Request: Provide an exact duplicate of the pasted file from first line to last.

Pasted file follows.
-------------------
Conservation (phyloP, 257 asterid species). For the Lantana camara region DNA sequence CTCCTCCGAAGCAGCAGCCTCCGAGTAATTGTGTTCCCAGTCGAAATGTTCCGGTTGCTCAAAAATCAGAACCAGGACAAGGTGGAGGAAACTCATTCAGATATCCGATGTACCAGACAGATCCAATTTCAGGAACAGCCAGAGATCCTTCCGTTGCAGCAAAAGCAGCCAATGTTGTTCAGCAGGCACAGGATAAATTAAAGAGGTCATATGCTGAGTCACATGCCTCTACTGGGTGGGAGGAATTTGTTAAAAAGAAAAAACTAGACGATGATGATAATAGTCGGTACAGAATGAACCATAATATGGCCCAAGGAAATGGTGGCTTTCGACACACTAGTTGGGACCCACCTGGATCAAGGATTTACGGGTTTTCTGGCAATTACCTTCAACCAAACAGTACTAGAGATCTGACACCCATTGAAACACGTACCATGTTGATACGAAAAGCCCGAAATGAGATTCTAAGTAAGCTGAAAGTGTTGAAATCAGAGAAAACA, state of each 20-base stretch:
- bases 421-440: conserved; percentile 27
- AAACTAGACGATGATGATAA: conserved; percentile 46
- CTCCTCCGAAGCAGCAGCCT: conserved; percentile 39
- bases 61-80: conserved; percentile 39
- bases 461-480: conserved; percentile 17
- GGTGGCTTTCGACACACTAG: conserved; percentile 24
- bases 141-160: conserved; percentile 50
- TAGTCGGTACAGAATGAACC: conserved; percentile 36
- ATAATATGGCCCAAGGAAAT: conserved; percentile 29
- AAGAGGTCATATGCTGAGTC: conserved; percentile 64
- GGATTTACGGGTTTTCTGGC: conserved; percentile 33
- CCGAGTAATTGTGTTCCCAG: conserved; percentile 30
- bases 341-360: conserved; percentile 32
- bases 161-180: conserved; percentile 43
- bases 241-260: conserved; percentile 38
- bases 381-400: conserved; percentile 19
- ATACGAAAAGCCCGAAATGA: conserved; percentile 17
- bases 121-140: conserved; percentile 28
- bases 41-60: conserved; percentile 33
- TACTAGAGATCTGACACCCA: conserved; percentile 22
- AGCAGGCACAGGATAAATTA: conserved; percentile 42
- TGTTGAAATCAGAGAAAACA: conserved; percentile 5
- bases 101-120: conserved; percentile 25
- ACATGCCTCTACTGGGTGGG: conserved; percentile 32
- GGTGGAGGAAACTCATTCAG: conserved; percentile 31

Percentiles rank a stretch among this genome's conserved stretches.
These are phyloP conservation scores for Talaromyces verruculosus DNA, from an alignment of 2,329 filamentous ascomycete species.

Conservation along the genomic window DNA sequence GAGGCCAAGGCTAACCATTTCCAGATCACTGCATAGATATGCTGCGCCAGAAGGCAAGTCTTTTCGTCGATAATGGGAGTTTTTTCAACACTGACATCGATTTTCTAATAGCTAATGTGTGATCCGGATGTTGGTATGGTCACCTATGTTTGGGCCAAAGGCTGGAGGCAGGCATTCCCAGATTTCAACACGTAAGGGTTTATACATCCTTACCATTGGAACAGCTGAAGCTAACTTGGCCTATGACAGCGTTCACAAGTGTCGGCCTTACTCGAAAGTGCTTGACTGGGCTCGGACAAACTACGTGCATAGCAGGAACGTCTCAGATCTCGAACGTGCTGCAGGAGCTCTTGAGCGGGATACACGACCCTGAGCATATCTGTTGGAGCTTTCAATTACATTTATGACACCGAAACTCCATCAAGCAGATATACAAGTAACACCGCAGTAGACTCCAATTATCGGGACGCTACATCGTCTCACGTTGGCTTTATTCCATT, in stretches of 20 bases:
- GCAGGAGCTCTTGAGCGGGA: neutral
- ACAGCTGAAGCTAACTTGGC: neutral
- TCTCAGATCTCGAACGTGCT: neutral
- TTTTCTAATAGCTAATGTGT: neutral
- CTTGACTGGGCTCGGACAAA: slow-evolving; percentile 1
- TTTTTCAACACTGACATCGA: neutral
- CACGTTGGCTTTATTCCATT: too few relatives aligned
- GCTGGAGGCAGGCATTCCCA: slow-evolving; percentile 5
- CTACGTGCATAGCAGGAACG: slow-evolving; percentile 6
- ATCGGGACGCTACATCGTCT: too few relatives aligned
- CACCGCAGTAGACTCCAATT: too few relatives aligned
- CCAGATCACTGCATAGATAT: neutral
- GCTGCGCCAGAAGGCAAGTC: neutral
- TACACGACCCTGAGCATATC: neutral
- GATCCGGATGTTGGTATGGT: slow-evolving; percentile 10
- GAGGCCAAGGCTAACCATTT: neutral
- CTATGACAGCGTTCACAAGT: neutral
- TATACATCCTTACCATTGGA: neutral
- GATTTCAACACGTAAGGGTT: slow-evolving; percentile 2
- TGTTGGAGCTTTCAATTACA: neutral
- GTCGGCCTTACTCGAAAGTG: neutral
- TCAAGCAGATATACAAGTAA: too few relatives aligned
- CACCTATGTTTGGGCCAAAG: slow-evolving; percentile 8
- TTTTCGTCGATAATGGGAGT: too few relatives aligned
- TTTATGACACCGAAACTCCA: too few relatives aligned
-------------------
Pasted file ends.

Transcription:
Conservation (phyloP, 257 asterid species). For the Lantana camara region DNA sequence CTCCTCCGAAGCAGCAGCCTCCGAGTAATTGTGTTCCCAGTCGAAATGTTCCGGTTGCTCAAAAATCAGAACCAGGACAAGGTGGAGGAAACTCATTCAGATATCCGATGTACCAGACAGATCCAATTTCAGGAACAGCCAGAGATCCTTCCGTTGCAGCAAAAGCAGCCAATGTTGTTCAGCAGGCACAGGATAAATTAAAGAGGTCATATGCTGAGTCACATGCCTCTACTGGGTGGGAGGAATTTGTTAAAAAGAAAAAACTAGACGATGATGATAATAGTCGGTACAGAATGAACCATAATATGGCCCAAGGAAATGGTGGCTTTCGACACACTAGTTGGGACCCACCTGGATCAAGGATTTACGGGTTTTCTGGCAATTACCTTCAACCAAACAGTACTAGAGATCTGACACCCATTGAAACACGTACCATGTTGATACGAAAAGCCCGAAATGAGATTCTAAGTAAGCTGAAAGTGTTGAAATCAGAGAAAACA, state of each 20-base stretch:
- bases 421-440: conserved; percentile 27
- AAACTAGACGATGATGATAA: conserved; percentile 46
- CTCCTCCGAAGCAGCAGCCT: conserved; percentile 39
- bases 61-80: conserved; percentile 39
- bases 461-480: conserved; percentile 17
- GGTGGCTTTCGACACACTAG: conserved; percentile 24
- bases 141-160: conserved; percentile 50
- TAGTCGGTACAGAATGAACC: conserved; percentile 36
- ATAATATGGCCCAAGGAAAT: conserved; percentile 29
- AAGAGGTCATATGCTGAGTC: conserved; percentile 64
- GGATTTACGGGTTTTCTGGC: conserved; percentile 33
- CCGAGTAATTGTGTTCCCAG: conserved; percentile 30
- bases 341-360: conserved; percentile 32
- bases 161-180: conserved; percentile 43
- bases 241-260: conserved; percentile 38
- bases 381-400: conserved; percentile 19
- ATACGAAAAGCCCGAAATGA: conserved; percentile 17
- bases 121-140: conserved; percentile 28
- bases 41-60: conserved; percentile 33
- TACTAGAGATCTGACACCCA: conserved; percentile 22
- AGCAGGCACAGGATAAATTA: conserved; percentile 42
- TGTTGAAATCAGAGAAAACA: conserved; percentile 5
- bases 101-120: conserved; percentile 25
- ACATGCCTCTACTGGGTGGG: conserved; percentile 32
- GGTGGAGGAAACTCATTCAG: conserved; percentile 31

Percentiles rank a stretch among this genome's conserved stretches.
These are phyloP conservation scores for Talaromyces verruculosus DNA, from an alignment of 2,329 filamentous ascomycete species.

Conservation along the genomic window DNA sequence GAGGCCAAGGCTAACCATTTCCAGATCACTGCATAGATATGCTGCGCCAGAAGGCAAGTCTTTTCGTCGATAATGGGAGTTTTTTCAACACTGACATCGATTTTCTAATAGCTAATGTGTGATCCGGATGTTGGTATGGTCACCTATGTTTGGGCCAAAGGCTGGAGGCAGGCATTCCCAGATTTCAACACGTAAGGGTTTATACATCCTTACCATTGGAACAGCTGAAGCTAACTTGGCCTATGACAGCGTTCACAAGTGTCGGCCTTACTCGAAAGTGCTTGACTGGGCTCGGACAAACTACGTGCATAGCAGGAACGTCTCAGATCTCGAACGTGCTGCAGGAGCTCTTGAGCGGGATACACGACCCTGAGCATATCTGTTGGAGCTTTCAATTACATTTATGACACCGAAACTCCATCAAGCAGATATACAAGTAACACCGCAGTAGACTCCAATTATCGGGACGCTACATCGTCTCACGTTGGCTTTATTCCATT, in stretches of 20 bases:
- GCAGGAGCTCTTGAGCGGGA: neutral
- ACAGCTGAAGCTAACTTGGC: neutral
- TCTCAGATCTCGAACGTGCT: neutral
- TTTTCTAATAGCTAATGTGT: neutral
- CTTGACTGGGCTCGGACAAA: slow-evolving; percentile 1
- TTTTTCAACACTGACATCGA: neutral
- CACGTTGGCTTTATTCCATT: too few relatives aligned
- GCTGGAGGCAGGCATTCCCA: slow-evolving; percentile 5
- CTACGTGCATAGCAGGAACG: slow-evolving; percentile 6
- ATCGGGACGCTACATCGTCT: too few relatives aligned
- CACCGCAGTAGACTCCAATT: too few relatives aligned
- CCAGATCACTGCATAGATAT: neutral
- GCTGCGCCAGAAGGCAAGTC: neutral
- TACACGACCCTGAGCATATC: neutral
- GATCCGGATGTTGGTATGGT: slow-evolving; percentile 10
- GAGGCCAAGGCTAACCATTT: neutral
- CTATGACAGCGTTCACAAGT: neutral
- TATACATCCTTACCATTGGA: neutral
- GATTTCAACACGTAAGGGTT: slow-evolving; percentile 2
- TGTTGGAGCTTTCAATTACA: neutral
- GTCGGCCTTACTCGAAAGTG: neutral
- TCAAGCAGATATACAAGTAA: too few relatives aligned
- CACCTATGTTTGGGCCAAAG: slow-evolving; percentile 8
- TTTTCGTCGATAATGGGAGT: too few relatives aligned
- TTTATGACACCGAAACTCCA: too few relatives aligned